In many Orthodox and some Catholic communities including Greece, Spain, Portugal and Mexico, it’s customary to burn an effigy of Judas on or close to Easter. The effigy is sometimes hung by the neck, after a fake trial, a few days before Easter and then actually burned on Easter. Other traditions include making effigies of current politicians that are unpopular or filling the Judas with fireworks so he blows up.
The tradition was once practiced all over Europe, but has declined in popularity. Recently there have been some debates over the political correctness of the whole practice with some people considering it anti-Semitic. This is because in Latin America it’s called “the burning of the Jew” not the burning of Judas. However the Orthodox Church defended the practice and no action to ban it was ever taken.
In the Philippines many devout Catholics practice self-crucifixion on Easter, effectively replicating Jesus’ suffering. The idea behind the morbid ritual is to help wash the sins of the world and purify oneself. The Roman Catholic Church is trying to discourage this practice, but they have had little success.
It is believed that crucifixion is just one manifestation of old Philipino religions which sometimes require auto-flagellation. Other theories suggest that this practice started because of a misinterpretation of Paul in Romans 8:13where he says: "If you live after the flesh, you shall die, but if through the spirit you mortify the deeds of the flesh, you shall live." Many people read mortify the deeds of the flesh as an encouragement to inflict pain on one’s body in order to purify the soul.
This tradition refers to the eve of Jesus’ crucifixion and is celebrated all over the Christian world in many different ways. In Germany for example during this day people usually eat spinach and other green foods as well as almonds. This is done in remembrance of the Last Supper.
In England Maundy Thursday used to be a day when the monarch showed their humility and washed the feet of the poor. This tradition went back to the symbolic washing of Jesus’ feet although only a select few poor got the honor of having their feet washed. However, the tradition changed in 1689 when the Catholic monarch was replaced with a Protestant. Nowadays the Queen gives out money to people, usually the same amount as her age.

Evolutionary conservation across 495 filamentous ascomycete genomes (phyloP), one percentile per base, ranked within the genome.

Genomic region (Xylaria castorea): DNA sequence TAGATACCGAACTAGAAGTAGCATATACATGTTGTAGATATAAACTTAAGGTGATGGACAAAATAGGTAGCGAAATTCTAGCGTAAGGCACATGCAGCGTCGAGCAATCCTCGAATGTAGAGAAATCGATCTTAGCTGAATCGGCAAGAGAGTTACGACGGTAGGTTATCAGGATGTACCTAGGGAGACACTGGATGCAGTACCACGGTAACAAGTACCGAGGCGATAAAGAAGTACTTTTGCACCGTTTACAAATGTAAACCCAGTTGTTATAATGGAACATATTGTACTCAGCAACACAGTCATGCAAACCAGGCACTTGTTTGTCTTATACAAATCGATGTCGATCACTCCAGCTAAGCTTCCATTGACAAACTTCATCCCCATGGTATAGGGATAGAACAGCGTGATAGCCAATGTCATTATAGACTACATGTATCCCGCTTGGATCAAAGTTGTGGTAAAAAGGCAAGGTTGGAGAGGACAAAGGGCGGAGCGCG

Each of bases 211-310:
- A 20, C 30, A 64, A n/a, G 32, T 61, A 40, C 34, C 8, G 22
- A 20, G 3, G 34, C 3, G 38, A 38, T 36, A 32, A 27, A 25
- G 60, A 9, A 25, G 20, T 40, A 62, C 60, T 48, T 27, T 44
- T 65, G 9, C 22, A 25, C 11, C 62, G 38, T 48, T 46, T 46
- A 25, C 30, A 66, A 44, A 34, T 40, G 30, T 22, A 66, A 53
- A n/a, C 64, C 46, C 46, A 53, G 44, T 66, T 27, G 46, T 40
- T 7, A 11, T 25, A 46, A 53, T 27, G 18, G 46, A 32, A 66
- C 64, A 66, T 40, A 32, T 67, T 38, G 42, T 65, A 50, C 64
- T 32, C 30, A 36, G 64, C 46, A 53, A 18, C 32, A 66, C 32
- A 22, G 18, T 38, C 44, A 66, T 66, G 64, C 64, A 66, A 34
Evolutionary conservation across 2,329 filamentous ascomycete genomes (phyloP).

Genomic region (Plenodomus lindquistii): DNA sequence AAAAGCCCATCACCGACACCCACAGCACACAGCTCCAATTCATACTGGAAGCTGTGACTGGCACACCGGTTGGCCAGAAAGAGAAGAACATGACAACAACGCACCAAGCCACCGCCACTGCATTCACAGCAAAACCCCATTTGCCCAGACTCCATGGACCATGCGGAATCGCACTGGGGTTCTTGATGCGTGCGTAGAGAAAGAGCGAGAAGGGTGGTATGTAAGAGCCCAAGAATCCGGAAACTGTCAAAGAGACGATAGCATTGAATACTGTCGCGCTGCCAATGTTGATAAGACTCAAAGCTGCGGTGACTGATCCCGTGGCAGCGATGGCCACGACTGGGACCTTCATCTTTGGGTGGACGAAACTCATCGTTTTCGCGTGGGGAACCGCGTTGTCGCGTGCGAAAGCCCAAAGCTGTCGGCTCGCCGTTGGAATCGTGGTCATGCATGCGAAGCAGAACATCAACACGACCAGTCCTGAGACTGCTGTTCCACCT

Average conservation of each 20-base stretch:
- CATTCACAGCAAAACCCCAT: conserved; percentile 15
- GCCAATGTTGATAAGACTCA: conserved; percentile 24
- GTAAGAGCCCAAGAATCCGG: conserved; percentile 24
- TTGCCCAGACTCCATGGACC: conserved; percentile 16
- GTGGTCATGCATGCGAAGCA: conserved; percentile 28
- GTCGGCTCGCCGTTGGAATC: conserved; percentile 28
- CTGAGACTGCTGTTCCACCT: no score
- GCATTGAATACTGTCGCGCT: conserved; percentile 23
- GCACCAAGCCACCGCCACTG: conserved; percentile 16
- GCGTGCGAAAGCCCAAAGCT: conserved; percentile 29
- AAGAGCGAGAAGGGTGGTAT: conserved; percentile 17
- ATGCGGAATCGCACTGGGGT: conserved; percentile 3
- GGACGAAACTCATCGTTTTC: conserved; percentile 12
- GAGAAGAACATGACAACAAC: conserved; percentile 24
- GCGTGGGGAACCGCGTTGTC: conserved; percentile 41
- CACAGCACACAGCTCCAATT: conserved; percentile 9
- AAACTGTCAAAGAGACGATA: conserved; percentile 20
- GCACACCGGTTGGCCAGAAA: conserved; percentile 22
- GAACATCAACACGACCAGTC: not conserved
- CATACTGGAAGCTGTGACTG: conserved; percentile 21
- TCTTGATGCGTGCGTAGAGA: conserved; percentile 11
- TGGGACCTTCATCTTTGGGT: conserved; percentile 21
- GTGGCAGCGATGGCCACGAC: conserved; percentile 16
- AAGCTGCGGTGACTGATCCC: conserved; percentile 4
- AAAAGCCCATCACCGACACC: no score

This is a unique Easter tradition that takes place in Vrontados, a village in the Greek island of Chios. It’s a century old tradition that apparently started when some Greek villagers tried to scare away the Turkish army using fireworks. Other people claim the whole tradition started when Greek sailors met Chinese men who taught them how to make fireworks. According to this story the sailors arrived back on Chios during Easter and showed off their new skills thus starting the tradition of the rocket war.
Regardless of how it started nowadays the two orthodox churches in Vrontados face off every Easter. All parishioners make their own rockets and the teenagers lead the war against each other. Usually thousands of Rockets are used and everyone has a good time. One of the very positive aspects of this war is that it attracts thousands of tourists every Easter, thus boosting the local economy.
- - The Flying Bells : http://images.hellokids.com/_uploads/_tiny_galerie/200812/flying-bells-source_96g.jpg
- - Trick or Treat: http://www.nada.kth.se/~jsh/resor/sapporo/d2dsc02126.jpg
- - Whip your wife.: http://upload.wikimedia.org/wikipedia/commons/9/96/Poml%C3%A1zka.jpg
- - Easter Tree: http://www.djmick.co.uk/images/2010/04/Easter-Tree-3.jpg
- - Make a butter lamb: http://www.wrotapomorza.pl/res/wizytowka/tradycje/baranek_wielkanocny.jpg
- - Burning Judas: http://en.wikipedia.org/wiki/File:Hanging_of_judas.jpg
- - Self Crucifixion: http://static.guim.co.uk/sys-images/Guardian/Pix/pictures/2009/4/10/1239357668989/Philippines-Crucifiction--002.jpg
- - Maundy Thursday: http://media.monstersandcritics.com/galleries/1122046/0129208050085.jpg
- - Rocket War: Your browser may not support display of this image. http://www.rocketwar.gr/images/pics/generalviewrw.jpg